Modelling suggests it would cost billions of dollars to maintain a fleet of aircraft to mimic that effect – yet that is small change compared with the sums typically bandied about in climate debates.
The arguments against the process are compelling too.
Nicholson notes that many of those engaged in the climate movement want to educate humans to live within natural limitations. “Anything that seems to smack of the type of hubris that got us into this mess in the first place, like heavily industrial, highly capitalist types of pathways forward, tend to be viewed sceptically.”
A second concern is the “moral hazard” such technologies may present by diverting research and attention from efforts to curb emissions and present industry with a continued licence to pollute the planet.
Opponents also point out that if such technology was deployed the world may become dependent on it, meaning we would need to keep feeding the atmosphere with cooling particles without fully understanding the long-term effects.
Michael Mann, one of the world’s leading climate scientists and communicators, and Oxford physicist Ray Pierrehumbert, likened the process to “climate methadone” in a recent column in The Guardian newspaper.
“When it comes to a system we don’t understand perfectly, the principle of unintended consequences reigns supreme,” wrote Mann in his recent book The New Climate War. “If we screw up the planet with botched geoengineering attempts, there is no ‘do-over’.”
Nicholson believes the new climate report suggests we no longer have the luxury of not investigating geoengineering. “We’re in a position now where it’s not just the risks of solar geoengineering versus a world where climate change has been dealt with in other ways,” he says.
“That’s not what the [Intergovernmental Panel on Climate Change] report is putting on the table for us. Instead what the IPCC is saying is climate risk is going to get worse moving forward, even if we do everything that the IPCC is recommending to reduce emissions.
“I think we may reach a point down the road where solar geoengineering is going to be one of the most just things that can be done to help those who are most vulnerable to climate change.”
Given that, he believes proper research and protocols should be developed now when it can be controlled, before the climate crisis escalates.
He believes the argument that existing international law makes the research illegal is a misreading of the relevant treaties. “I’m in the group of people who thinks that the time has come to stop the fighting over whether small-scale investigation into solar geoengineering is necessary. I think it actually is required at this point.”
In March this year, before the Harvard team abandoned its test flight, Dr Dan Harrison of Southern Cross University led a team of scientists on a live-aboard barge onto a section of the Great Barrier Reef off the coast of Townsville to test specialised new equipment that might one day help cool the reef and avert coral bleaching.
Harrison’s team is exploring a process known as cloud brightening, technically a form of solar geoengineering, though on a far smaller and less controversial scale.
It involves blasting seawater high into the air using specialised pumps and nozzles to create a mist of ultra-fine particles. Once airborne the droplets evaporate, leaving behind billions of salt crystals that can form the nuclei of cloud droplets.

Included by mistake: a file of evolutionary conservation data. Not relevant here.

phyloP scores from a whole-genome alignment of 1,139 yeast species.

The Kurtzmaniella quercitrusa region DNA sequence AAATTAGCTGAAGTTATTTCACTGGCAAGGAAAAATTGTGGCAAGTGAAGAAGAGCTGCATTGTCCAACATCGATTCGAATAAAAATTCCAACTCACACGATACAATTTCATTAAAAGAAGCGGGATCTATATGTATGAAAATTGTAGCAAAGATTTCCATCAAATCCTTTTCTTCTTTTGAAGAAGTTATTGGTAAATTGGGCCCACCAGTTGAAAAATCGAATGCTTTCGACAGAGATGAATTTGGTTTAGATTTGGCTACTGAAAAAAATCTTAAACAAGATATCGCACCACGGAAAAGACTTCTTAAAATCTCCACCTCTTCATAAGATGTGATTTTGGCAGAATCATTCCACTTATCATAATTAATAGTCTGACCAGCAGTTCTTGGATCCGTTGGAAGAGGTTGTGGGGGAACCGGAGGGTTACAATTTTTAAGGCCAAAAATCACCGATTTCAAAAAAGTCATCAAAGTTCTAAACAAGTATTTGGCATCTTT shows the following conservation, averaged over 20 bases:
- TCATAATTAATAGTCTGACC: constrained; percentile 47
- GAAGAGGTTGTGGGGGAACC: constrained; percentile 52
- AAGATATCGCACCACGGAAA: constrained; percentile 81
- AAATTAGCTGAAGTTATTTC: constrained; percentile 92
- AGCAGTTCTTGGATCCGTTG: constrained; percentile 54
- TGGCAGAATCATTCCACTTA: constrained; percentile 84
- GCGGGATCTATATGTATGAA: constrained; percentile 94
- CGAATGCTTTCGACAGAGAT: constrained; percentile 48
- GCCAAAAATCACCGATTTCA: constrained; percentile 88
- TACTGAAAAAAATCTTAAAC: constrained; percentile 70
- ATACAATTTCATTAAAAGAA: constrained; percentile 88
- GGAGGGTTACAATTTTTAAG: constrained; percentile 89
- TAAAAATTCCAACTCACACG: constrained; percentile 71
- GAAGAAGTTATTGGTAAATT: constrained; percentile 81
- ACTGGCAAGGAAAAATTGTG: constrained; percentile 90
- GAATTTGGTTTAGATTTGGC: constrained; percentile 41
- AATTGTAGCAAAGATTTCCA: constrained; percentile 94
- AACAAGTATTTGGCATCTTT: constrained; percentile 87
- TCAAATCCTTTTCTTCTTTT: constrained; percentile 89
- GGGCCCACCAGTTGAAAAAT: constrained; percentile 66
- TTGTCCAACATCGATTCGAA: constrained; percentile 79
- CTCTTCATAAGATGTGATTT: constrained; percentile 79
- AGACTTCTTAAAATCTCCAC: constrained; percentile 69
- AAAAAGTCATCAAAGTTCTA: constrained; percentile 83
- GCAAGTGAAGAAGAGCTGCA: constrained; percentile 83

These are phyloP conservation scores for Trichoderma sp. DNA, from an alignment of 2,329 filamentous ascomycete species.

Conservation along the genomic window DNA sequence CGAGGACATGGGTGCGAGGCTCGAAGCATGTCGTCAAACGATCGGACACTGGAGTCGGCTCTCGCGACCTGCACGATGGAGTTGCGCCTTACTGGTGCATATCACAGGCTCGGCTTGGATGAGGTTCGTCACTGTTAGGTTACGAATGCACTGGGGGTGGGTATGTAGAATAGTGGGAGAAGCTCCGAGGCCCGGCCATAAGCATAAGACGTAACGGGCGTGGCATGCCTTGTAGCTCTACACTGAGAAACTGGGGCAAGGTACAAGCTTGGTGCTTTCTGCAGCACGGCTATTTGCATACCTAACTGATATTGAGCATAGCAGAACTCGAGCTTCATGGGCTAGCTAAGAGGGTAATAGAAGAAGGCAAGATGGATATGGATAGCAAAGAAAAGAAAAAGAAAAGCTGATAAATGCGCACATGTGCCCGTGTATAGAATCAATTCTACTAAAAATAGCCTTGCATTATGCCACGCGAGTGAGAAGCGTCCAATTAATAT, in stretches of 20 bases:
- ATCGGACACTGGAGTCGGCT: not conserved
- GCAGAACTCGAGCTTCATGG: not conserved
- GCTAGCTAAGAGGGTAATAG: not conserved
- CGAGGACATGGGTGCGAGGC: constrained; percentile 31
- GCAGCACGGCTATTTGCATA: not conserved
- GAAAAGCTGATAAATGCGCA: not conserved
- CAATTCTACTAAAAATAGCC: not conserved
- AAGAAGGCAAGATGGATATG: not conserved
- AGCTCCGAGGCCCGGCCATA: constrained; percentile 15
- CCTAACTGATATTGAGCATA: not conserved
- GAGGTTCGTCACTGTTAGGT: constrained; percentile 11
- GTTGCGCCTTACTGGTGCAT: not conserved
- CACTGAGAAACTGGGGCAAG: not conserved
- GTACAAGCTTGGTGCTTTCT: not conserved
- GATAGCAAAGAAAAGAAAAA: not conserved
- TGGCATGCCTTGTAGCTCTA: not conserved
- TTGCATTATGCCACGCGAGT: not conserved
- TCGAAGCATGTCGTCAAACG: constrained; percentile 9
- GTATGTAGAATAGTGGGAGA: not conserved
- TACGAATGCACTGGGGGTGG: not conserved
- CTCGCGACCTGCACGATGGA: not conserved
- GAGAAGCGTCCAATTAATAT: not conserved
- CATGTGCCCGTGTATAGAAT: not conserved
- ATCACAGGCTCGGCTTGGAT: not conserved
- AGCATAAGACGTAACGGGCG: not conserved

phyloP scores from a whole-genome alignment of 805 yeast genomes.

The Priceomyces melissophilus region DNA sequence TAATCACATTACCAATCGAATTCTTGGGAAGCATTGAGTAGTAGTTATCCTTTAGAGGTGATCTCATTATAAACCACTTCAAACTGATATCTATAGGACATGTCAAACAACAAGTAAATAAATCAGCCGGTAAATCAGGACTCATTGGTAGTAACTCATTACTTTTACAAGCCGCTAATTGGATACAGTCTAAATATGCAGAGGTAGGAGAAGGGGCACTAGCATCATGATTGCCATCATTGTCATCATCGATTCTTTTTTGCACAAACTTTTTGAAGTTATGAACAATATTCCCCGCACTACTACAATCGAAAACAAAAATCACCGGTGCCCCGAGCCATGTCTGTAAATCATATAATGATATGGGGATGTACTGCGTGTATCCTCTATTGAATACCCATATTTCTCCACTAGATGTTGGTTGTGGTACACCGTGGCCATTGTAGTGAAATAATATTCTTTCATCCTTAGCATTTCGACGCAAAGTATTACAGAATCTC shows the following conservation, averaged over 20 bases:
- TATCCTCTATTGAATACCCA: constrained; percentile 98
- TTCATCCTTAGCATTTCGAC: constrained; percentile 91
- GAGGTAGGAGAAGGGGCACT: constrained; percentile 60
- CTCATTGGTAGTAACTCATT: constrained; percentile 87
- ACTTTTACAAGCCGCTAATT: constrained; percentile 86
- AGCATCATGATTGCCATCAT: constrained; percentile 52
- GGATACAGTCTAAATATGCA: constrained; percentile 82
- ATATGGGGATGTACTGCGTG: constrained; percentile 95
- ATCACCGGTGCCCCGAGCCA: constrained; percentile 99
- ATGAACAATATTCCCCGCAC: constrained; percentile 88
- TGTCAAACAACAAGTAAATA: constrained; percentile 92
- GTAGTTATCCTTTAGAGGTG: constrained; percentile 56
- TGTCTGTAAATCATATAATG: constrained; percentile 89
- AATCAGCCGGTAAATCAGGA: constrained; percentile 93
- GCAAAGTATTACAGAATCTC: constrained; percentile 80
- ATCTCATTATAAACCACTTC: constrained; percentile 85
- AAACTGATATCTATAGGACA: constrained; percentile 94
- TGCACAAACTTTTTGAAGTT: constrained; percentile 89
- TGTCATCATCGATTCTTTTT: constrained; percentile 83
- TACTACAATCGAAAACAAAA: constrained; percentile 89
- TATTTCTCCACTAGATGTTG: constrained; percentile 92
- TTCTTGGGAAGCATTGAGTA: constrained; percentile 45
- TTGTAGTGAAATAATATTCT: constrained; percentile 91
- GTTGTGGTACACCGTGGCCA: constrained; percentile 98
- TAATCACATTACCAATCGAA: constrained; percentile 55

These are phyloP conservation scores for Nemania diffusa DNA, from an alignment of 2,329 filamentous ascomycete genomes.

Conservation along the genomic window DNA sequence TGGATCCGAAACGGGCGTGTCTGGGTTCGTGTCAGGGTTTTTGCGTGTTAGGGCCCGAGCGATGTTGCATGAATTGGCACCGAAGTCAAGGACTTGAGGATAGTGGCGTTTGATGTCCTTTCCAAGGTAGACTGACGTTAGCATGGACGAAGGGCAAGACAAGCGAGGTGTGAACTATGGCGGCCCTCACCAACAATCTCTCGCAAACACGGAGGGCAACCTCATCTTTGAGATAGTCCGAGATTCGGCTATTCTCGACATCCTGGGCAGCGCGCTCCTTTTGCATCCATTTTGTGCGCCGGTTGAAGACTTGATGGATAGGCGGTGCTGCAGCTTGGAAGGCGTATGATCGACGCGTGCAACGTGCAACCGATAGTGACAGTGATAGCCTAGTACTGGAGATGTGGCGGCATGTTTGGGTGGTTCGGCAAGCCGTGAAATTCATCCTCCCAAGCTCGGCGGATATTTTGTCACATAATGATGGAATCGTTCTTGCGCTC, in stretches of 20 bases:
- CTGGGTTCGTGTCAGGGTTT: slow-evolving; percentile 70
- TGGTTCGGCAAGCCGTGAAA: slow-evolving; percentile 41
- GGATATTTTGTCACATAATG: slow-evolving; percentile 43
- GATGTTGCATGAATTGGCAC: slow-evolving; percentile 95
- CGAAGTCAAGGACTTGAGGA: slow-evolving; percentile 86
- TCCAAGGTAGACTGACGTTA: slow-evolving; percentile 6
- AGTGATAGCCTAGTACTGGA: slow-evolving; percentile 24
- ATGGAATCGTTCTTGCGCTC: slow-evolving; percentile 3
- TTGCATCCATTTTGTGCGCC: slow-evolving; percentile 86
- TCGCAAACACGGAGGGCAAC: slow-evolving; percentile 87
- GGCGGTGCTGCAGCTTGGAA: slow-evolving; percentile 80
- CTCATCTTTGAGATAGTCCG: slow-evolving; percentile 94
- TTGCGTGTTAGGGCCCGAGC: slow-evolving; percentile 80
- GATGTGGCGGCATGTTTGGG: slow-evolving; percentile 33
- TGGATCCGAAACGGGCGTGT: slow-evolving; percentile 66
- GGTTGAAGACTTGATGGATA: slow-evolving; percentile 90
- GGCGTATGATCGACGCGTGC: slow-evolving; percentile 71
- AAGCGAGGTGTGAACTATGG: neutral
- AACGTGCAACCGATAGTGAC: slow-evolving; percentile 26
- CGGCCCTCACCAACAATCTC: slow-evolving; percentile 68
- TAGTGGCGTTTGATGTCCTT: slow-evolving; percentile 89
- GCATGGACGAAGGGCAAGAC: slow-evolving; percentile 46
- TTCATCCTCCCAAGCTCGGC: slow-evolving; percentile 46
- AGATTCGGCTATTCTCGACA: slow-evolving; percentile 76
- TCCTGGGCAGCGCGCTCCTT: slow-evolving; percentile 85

These in turn would make clouds brighter and more dense, cooling the reef below by reflecting more of the sun’s rays and through evaporation.
Harrison’s hope is that one day equipment like this could be moored at key points along the reef and deployed on what he calls “ships of opportunity” – vessels that already ply the reef, as well as carefully placed barges – to cool the reef as heat waves approach, sparing the delicate coral below.
As with the Harvard team’s stratospheric aerosol injection, cloud brightening has already been observed in the field by chance, caused by the wakes of ships tracking across the ocean.
So far, he says, the group’s two field trials – the first in which such technology has been deployed outside a laboratory – suggest it could work.
In March the team showed that each of the 300 nozzles it deployed produced around 3 trillion droplets per second and drones detected the plume created 12 kilometres from the blasters.
Harrison doubts a process like this is viable to cool the Earth, but the team’s results suggest it may help protect the reef. “I view it as life support or something, treating the symptoms while hopefully the cause is taken care of,” he says.
“Emissions reductions to reduce climate change aren’t going to happen quickly enough to save the reef, which is why we have this whole program now.”
Harrison believes the argument that such technologies might distract from efforts to combat climate change is “nonsense”: “We haven’t had these geoengineering solutions to hand with any real chance of working or any proof of their efficacy, and yet we’ve done very little to reduce our carbon emissions or change the trajectory of climate change.”
In the face of the speed of climate change, he says, scientists have a responsibility to explore all the options we have that might help us fight it. “It’s now a risk versus risk equation,” he says.
“The question of whether we should implement any of these ideas is one for wider society, but the scientists need to do the research to be able to provide the right information to allow that debate to occur.
“You need knowledge as a foundation, instead of speculation.”